La Crescent produces a good quality white wine with apricot-like flavor. The off-dry, sweet white wine pairs well with appetizers, seafood and chicken. La Crescent has excellent winter hardiness with moderate disease resistance that requires a standard spray program.
Grapes
February 4, 2016
Northern Grapes Project Fuels A Market For Cold-Hardy Grapes
 There’s a burgeoning market for cold-weather grapes. The Northern Grapes Project, funded in 2011 by a USDA National Institute of Read More
wine barrels
Grapes
February 2, 2016
Unified Wine & Grape Symposium Sets Attendance Record
Winegrape professionals from around the globe gather for the nation’s largest wine and grape industry show. Read More
California Association of Winegrape Growers
Grapes
January 29, 2016
California Association Of Winegrape Growers Elects New Board Officers And Members
The California Association of Winegrape Growers (CAWG) has elected five new officers and three new members to its board of Read More
snow vineyard grapes winter
Grapes
January 29, 2016
Tips To Prevent Winter Injury
After two consecutive harsh winters, grapevine freeze protection is top of mind for many Eastern and Midwestern growers. Here’s a Read More
A vineyard worker first cuts the young canes out of the trellising. (Photo credit: Christina Herrick)
Grapes
January 28, 2016
Bending Down Vines Helps Young Growth Survive Sub-Zero Temperatures
An old tradition gone by the wayside is new again when it comes to vineyard winterization in the Great Lakes region. Read More
Cross section of Fiesta bud anatomy. Arrows indicates the two cluster primordia in the primary bud.
Grapes
January 22, 2016
Bud Dissection Can Guide Winter Grapevine Pruning Decisions
Bud dissection can help growers predict yield variation and adjust the number of spurs left when pruning. Buds are dissected Read More
The Latest
Grapes
February 10, 2016
Restoring The Napa River
The Napa River, which has helped create soil perfect for grape-growing in the Napa Valley, is in danger. Fortunately, conscientious Read More
Apples & Pears
February 9, 2016
State Of The Fruit Industry 2016 [VIDEO]
According to an national poll of fruit growers, fruit industry suppliers, and researchers, the market is poised for growth in Read More
Grapes
February 5, 2016
Geotextiles Can Help Prevent Winter Grap…
Although Northeast and Midwest grape growing regions have so far been spared from extreme cold this year, the winters of Read More
Grapes
February 5, 2016
Researchers Test New Method To Mitigate …
The use of evaporative cooling in vineyards during hot weather isn’t a new concept, but researchers in Australia are testing Read More
Grapes
February 4, 2016
Northern Grapes Project Fuels A Market F…
 There’s a burgeoning market for cold-weather grapes. The Northern Grapes Project, funded in 2011 by a USDA National Institute of Read More
Grapes
February 2, 2016
Unified Wine & Grape Symposium Sets …
Winegrape professionals from around the globe gather for the nation’s largest wine and grape industry show. Read More
Grapes
January 29, 2016
California Association Of Winegrape Grow…
The California Association of Winegrape Growers (CAWG) has elected five new officers and three new members to its board of Read More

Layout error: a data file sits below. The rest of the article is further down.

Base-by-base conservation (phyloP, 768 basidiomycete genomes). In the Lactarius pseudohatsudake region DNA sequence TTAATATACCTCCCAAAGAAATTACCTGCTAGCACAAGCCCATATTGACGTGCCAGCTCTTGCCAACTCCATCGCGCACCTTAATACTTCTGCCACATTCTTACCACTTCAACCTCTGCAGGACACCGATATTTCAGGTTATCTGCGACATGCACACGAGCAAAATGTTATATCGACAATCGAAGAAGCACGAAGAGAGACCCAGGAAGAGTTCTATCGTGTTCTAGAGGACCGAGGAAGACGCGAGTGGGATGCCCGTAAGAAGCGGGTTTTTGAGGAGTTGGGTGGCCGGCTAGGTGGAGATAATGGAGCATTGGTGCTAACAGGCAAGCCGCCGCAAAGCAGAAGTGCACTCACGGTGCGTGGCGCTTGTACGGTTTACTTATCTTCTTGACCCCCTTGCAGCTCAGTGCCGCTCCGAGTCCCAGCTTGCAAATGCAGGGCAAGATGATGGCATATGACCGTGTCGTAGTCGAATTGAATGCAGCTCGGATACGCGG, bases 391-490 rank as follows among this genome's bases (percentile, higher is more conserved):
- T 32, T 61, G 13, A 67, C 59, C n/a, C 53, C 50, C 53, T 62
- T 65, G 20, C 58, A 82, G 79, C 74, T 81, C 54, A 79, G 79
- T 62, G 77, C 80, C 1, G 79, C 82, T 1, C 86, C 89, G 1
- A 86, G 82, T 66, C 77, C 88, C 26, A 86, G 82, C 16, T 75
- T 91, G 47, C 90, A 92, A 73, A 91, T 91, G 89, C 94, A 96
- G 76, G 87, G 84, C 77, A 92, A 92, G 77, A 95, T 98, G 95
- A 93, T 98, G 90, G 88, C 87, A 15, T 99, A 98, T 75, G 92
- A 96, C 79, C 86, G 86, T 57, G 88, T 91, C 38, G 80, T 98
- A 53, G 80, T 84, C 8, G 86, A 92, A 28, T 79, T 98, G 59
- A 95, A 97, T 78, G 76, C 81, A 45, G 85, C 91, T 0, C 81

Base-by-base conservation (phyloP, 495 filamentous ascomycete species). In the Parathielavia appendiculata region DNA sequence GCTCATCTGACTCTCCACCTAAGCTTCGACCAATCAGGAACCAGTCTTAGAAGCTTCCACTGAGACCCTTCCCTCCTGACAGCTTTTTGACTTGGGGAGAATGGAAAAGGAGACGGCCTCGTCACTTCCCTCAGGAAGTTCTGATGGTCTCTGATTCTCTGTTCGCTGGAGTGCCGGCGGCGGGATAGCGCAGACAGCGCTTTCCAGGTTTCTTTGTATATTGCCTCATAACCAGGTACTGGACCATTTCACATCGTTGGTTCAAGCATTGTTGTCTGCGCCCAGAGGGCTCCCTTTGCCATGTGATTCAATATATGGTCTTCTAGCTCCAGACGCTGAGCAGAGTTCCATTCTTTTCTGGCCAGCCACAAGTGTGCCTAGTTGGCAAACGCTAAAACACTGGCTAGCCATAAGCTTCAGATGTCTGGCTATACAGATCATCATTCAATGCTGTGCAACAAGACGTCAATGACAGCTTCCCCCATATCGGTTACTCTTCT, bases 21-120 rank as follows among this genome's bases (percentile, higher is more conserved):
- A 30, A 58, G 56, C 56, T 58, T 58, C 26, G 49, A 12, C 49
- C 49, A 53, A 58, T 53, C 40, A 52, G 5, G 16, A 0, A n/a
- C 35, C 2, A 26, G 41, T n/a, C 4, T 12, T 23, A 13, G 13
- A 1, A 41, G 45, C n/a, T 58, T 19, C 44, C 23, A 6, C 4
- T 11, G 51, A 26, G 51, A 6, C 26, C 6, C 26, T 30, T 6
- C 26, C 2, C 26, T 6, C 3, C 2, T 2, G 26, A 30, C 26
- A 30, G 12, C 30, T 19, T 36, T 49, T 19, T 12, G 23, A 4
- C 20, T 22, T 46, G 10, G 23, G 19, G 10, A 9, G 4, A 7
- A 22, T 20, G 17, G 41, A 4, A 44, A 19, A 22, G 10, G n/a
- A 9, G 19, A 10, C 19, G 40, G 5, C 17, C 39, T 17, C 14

Grapes
January 29, 2016
Tips To Prevent Winter Injury
After two consecutive harsh winters, grapevine freeze protection is top of mind for many Eastern and Midwestern growers. Here’s a Read More
Grapes
January 28, 2016
Bending Down Vines Helps Young Growth Su…
An old tradition gone by the wayside is new again when it comes to vineyard winterization in the Great Lakes region. Read More
Grapes
January 22, 2016
Bud Dissection Can Guide Winter Grapevin…
Bud dissection can help growers predict yield variation and adjust the number of spurs left when pruning. Buds are dissected Read More
Grapes
January 22, 2016
Enzyme Discovery Sheds Light On Pierce’s…
Plant scientists have discovered an enzyme that appears to play a big role in the leaf scorch that accompanies Pierce’s disease. The discovery could lead to new tools to combat the disease. Read More
Apples & Pears
January 20, 2016
Herbicide Flood Irrigation Application A…
Crops include stone fruit, pome fruit, grapes, tree nuts, and olives. Read More
Grapes
January 7, 2016
Gerawan Farming Shuts Down Table Grape O…
Gerawan Farming announced it’s planning to fully close its table grape operation effective Feb. 25, 2016. According to a Worker Read More
Grapes
January 7, 2016
New Wine Series Highlights The Women Beh…
When Meaghan Frank, general manager of Dr. Frank’s Winery, in Hammondsport, NY, tells the story of her family’s business, it Read More
Grapes
December 31, 2015
Tips For Canopy Management On Open-Gable…
There are many factors to consider in raisin grape production. Read More
Grapes
December 29, 2015
Employing Sheep For Weed Control
Sheep can help control weeds, but they do more than that. According to Chris Benziger, who has been employing sheep Read More
Grapes
December 29, 2015
Digital Mapping Could Help Growers Impro…
The Lake Erie Regional Grape Program is leading a $6 million USDA Project in precision viticulture, giving grape growers access to digital maps detailing the health of their vineyards. Read More
Grapes
December 28, 2015
Going For The Green – California W…
California grower/consultant earns medal for community and employee relations. Read More
[gravityform id="62" title="false" description="false"]